Our Programs

Our Programs

Parents often ask us what’s the difference between a sessional Kindy (such as a C&K) and long day care Kindy, and would my four year old benefit from a sessional experience rather than a long day care experience?

The answer is as simple as it is complex.  Read On to find out more.

Government Approved
Kindergarten Program

Both early childhood programs operate under the same National Regulations, National Quality Standard and Queensland Kindergarten Learning Guidelines.

This means that both settings have to employ University Qualified Early Childhood Teachers (just the same as schools), and all staff have to hold a current early childhood qualification – Cert III in Children’s Services or Diploma of Children’s Services. Children in all early childhood settings will have access to the program lead by and early childhood teacher in the year prior to school, so both settings are very similar, the difference is in the approach.

The big differences are length of the day and the age mix of the children. We are open from 6.45am through till 6.15pm, so if you are working you have the flexibility of start and finish of your day without having to sort out other care arrangements for your child. You also have the flexibility of more days. Sessional Kindys can sometimes be limited in the number of days and hours you can attend. We are also open for 51 weeks of the year as well, closing only for the week between Christmas and New Year. Long day care means that we also cater for children from 15 months through to school age.

We operate as a multi-aged group – one of the most effective ways to group children and for them to learn and engage with their peers and others. The grouping means that children will mix with children who are younger and older than them. This builds on children’s confidence, empathy and skills. Younger children learning from older children is one of the best ways to gain new skills, and is much less frustrating. The grouping also reflects the broader world we live in which is filled with people older and younger than us.

The Commonwealth Government and State Governments have established an Australia wide curriculum for early years learning services – The Early Years Learning Framework (EYLF), and Queensland has the Queensland Kindergarten Learning Guidelines (QKLG). These documents describe the principles, practices and outcomes essential to support and enhance young children’s learning from birth to five years of age, as well as their transition to school. Every early childhood setting in QLD is mandated to follow this curriculum, how it is applied may vary between settings, but the common practices are a play based learning environment and where the program strongly reflects the interests of children, families, adults and community.

The EYLF and QKLG have a strong emphasis on play-based learning as play is the best vehicle for young children’s learning providing the most appropriate stimulus for brain development. They also recognise the importance of communication and language (including early literacy and numeracy) and social and emotional development. Some of the features of a quality early childhood program will be a focus on play and how children learn through deep engagement in what they are doing and adults engaging with children through this process. You will find big blocks of time devoted to children’s play, allowing children to fully explore what they are doing. There are five key learning outcomes that are addressed within the QKLG. These learning outcomes are essential for a child to succeed through life, and enhance their success as they start school. The five learning outcomes are identity, connectedness, wellbeing, active learning and communicating.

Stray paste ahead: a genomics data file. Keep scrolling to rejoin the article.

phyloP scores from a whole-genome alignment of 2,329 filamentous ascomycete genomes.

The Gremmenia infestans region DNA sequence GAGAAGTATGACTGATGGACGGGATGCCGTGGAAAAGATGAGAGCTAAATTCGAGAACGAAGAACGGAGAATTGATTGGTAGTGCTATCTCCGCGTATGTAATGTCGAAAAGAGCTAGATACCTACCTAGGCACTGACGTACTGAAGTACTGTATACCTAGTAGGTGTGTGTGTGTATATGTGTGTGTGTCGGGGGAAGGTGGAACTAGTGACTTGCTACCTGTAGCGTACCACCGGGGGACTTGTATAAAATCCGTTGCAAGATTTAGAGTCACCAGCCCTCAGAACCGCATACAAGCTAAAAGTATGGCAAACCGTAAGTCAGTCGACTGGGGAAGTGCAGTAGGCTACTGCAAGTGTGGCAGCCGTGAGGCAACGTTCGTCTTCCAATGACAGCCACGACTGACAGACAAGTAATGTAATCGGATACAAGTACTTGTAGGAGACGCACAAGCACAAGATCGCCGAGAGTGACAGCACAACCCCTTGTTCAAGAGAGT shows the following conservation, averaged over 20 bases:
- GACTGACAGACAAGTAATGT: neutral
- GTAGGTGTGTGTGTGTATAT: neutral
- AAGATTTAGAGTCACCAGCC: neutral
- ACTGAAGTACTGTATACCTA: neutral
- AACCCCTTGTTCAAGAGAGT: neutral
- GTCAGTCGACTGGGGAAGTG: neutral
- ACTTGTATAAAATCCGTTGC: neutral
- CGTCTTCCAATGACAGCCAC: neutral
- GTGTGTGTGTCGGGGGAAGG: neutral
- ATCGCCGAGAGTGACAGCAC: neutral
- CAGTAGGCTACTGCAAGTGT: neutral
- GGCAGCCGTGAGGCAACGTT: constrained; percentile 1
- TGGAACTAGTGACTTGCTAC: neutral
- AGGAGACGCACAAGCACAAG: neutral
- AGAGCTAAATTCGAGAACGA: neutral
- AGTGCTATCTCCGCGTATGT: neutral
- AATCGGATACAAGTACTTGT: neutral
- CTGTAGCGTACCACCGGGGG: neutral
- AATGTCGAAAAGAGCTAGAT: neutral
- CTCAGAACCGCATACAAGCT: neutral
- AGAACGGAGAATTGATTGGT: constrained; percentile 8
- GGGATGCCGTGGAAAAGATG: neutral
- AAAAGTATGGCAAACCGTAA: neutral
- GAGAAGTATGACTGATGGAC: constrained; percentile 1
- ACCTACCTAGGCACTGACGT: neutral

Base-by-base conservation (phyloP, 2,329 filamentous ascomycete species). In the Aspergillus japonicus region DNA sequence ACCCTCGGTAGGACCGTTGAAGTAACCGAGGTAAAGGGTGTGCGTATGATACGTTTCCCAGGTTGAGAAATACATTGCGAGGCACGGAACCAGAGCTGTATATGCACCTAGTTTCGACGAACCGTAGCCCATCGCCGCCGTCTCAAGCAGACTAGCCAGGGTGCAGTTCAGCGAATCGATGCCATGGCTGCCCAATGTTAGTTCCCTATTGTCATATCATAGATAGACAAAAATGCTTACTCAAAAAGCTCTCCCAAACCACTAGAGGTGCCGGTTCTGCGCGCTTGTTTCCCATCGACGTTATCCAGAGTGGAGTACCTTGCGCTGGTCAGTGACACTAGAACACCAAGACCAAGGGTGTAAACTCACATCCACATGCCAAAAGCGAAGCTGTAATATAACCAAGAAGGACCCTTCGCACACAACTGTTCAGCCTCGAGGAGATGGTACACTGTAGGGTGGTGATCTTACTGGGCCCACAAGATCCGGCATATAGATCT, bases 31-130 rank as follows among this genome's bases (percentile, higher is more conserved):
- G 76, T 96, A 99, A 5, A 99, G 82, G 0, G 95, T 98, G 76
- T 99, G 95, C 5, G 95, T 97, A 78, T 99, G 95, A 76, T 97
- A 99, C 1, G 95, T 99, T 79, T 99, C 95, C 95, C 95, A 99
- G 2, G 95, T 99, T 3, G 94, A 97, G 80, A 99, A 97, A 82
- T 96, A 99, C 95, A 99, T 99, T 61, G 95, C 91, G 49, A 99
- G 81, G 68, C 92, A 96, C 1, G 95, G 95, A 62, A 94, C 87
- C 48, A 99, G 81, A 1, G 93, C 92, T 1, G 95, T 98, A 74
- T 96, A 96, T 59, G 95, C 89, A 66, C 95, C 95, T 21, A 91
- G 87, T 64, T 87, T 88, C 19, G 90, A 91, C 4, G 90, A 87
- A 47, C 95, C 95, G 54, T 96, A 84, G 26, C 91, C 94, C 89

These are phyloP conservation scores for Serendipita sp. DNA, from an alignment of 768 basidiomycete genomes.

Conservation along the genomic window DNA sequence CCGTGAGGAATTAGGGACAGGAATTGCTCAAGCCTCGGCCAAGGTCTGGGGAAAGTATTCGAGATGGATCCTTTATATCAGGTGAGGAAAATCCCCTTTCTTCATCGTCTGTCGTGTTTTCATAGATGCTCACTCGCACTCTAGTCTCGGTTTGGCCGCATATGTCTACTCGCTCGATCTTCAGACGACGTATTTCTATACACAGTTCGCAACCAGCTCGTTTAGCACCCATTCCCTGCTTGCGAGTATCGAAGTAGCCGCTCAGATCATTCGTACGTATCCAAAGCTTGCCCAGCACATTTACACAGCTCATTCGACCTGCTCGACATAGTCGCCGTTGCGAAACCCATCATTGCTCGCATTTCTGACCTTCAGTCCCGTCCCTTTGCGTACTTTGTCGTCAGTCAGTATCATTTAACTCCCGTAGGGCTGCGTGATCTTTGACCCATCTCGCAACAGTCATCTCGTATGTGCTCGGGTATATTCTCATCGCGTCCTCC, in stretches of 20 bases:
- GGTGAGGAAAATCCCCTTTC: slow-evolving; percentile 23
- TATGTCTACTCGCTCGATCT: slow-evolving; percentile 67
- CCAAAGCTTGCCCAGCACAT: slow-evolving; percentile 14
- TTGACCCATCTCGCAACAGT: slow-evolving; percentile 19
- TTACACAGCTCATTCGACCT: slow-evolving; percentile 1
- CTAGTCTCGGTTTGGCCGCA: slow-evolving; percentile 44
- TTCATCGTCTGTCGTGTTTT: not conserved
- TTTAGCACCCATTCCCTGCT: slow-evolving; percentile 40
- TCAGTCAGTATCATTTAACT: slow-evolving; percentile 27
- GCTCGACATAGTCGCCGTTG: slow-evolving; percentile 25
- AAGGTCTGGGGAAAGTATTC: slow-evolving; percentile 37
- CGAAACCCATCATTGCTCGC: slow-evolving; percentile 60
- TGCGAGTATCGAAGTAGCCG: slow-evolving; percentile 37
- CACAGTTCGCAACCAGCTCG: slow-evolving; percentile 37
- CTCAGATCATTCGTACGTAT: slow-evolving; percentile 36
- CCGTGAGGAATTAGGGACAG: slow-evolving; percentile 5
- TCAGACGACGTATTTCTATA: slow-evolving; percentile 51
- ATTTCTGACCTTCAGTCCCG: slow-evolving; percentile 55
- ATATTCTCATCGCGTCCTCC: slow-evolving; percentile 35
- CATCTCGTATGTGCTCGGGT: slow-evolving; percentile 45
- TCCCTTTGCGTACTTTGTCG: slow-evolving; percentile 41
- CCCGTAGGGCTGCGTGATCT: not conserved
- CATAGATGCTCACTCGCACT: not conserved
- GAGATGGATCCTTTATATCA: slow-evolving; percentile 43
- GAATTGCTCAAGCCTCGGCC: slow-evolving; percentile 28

What will this learning look like? Lots of opportunity for children to engage in meaningful, planned-for play. Within our curriculum programing we intentionally plan for play and actively create opportunities for children to engage and explore play that leads them to discoveries, news skills, and new ways of thinking. Our planning model incorporates what children are interested in. Literacy, numeracy, life skills, social skills, science, and creativity are all included and this is constantly assessed against the framework and developmental milestones, to ensure that children are within the developmental level for their age group. You will see children playing together, negotiating to share equipment, share ideas on how to build projects, playing games, remembering rules and being confident to talk in groups and with adults. Some things you won’t see in our play are stencils, these are not appropriate for young children and stifle creativity and thinking. You wont see children sitting at tables doing formal lessons on number or the alphabet. This is what school does and is best left to when children are older, children learn in a far more organic way. You also won’t find us working on the letter of the week, colour of the week or other thematic approaches to teaching, these approaches are not seen as effective ways to engage children and are more for adults than children.

Howard Gardener, educational specialist, identified that we all learn in very different ways – some by doing, some by listening, some think in logical ways, some musical, some through movement. Sometimes it’s combinations of these different learning styles. Our job as educators is to facilitate each child’s learning style to get the best out of them. You will see how we notice children in how we complete children’s learning stories, how we unpack the learning and knowledge we can see against the learning outcomes and what this means for that child as they grow and in how we communicate with you about your child.